Scriptwriting: How to Write an Animation Script
What makes a good animation script? Well, when it comes to writing for animation there are three things to consider: length, personality, and structure. Keep these in mind and you’re well on the road to an interesting, informative and generally all-round cracking script.
Keep it short and sweet – your animation is the hook to generate interest in your brand, product, or services. You don’t have to hang your whole proposition on it to get a bite, just a tempting morsel or two!
We recommend up to 2 minutes as an ideal animation length (approximately 250-300 words). It’s snappy enough to be attention grabbing but still gives you time to explain your proposition.
Having a basic framework and some key points noted before you begin will help your writing process go smoothly, and help keep you on track with your content:
- INTRO – Set the scene and introduce your subject to your audience.
- ISSUE / SOLUTION / STORY – Follow this up with some key points to win your audience over and explain the issue in more detail.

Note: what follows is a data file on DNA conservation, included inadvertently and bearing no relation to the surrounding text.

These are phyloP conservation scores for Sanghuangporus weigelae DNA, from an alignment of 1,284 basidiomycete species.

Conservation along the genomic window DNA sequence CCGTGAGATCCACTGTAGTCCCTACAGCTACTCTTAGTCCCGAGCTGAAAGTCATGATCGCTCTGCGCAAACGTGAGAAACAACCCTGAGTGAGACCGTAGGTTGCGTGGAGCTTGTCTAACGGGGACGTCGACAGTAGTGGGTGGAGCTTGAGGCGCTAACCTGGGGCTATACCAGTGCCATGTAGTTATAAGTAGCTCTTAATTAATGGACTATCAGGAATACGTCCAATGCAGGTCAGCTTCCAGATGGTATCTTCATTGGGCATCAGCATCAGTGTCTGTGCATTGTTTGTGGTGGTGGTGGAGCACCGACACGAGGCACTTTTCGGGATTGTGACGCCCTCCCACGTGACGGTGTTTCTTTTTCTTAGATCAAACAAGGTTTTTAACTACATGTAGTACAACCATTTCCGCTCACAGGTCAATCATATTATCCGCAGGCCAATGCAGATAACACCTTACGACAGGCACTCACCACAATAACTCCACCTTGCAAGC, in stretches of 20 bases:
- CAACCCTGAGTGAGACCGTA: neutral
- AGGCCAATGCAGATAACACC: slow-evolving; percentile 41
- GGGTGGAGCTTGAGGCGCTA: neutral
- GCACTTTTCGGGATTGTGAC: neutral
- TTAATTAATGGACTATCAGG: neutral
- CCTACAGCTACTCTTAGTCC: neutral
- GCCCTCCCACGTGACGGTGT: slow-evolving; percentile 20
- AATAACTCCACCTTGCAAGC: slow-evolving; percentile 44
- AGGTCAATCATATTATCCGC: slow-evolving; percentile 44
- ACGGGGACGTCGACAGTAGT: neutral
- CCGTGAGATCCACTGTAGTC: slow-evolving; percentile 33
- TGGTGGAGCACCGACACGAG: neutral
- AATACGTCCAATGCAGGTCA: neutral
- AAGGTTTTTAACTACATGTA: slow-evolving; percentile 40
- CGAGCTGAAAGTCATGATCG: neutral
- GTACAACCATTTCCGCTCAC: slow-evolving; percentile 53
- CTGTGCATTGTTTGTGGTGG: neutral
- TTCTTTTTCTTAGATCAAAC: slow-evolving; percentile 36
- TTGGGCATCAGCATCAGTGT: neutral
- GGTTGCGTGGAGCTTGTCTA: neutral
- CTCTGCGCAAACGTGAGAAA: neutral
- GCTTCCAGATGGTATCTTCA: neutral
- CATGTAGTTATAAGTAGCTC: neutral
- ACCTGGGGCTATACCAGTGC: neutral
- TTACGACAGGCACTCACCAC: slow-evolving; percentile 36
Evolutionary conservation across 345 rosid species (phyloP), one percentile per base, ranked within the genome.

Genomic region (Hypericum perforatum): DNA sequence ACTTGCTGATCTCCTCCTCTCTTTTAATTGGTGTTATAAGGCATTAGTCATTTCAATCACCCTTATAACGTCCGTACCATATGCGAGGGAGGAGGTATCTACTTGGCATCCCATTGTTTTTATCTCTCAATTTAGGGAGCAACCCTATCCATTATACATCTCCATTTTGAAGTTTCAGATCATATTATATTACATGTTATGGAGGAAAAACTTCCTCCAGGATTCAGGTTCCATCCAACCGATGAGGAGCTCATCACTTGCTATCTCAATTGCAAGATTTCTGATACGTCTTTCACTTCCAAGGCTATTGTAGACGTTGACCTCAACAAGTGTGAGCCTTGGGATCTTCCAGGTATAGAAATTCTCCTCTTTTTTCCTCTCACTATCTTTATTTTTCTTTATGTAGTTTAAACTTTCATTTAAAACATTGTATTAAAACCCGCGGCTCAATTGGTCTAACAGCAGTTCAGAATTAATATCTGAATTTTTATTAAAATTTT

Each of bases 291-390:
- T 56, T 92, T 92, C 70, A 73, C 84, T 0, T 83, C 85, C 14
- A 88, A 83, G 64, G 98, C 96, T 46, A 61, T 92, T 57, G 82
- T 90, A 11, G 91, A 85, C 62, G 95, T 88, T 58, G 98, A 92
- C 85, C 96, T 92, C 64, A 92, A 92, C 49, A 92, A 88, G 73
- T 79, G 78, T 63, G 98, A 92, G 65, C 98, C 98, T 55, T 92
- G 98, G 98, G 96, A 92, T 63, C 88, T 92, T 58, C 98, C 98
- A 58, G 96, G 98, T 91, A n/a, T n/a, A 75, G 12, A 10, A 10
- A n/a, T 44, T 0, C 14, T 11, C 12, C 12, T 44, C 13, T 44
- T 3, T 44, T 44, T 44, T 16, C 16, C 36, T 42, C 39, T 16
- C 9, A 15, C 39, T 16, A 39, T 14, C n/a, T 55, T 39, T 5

- OUTRO – Round your animation off with a brief summary or closing statement. Don’t forget a ‘call-to-action’ to direct your audience what to do next. Do you want them to pick up the phone, visit your website or come and see you in-store?
Does your tone match the personality of your brand? If you’ve not thought about your brand voice before… take a moment and write down 3-5 keywords that really describe what you are about. Refer to these words as you write (this is also really helpful for nailing your brand’s tonality across your social media channels #justsaying).
Whatever your message you must think about your audience. Who are they? How would they like to be spoken to? Combine this with a dash of your brand’s tonality and you are good to go.
If you catch a case of writers block, don’t give up! Remain calm, step away from the pen or keyboard and do something else for 10 minutes, an hour, a day even (so long as you have the time). You’ll have a fresh perspective when you return. Remember that Rome wasn’t built in a day.
All done? Excellent! Now comes the really scary part… getting someone else to proofread your writing. This process is invaluable as other people will pick up on mistakes you might have missed and will also have an objective viewpoint allowing them to bring other ideas to the table.
Gemma — Studio Manager and Script Enthusiast at The Like Minded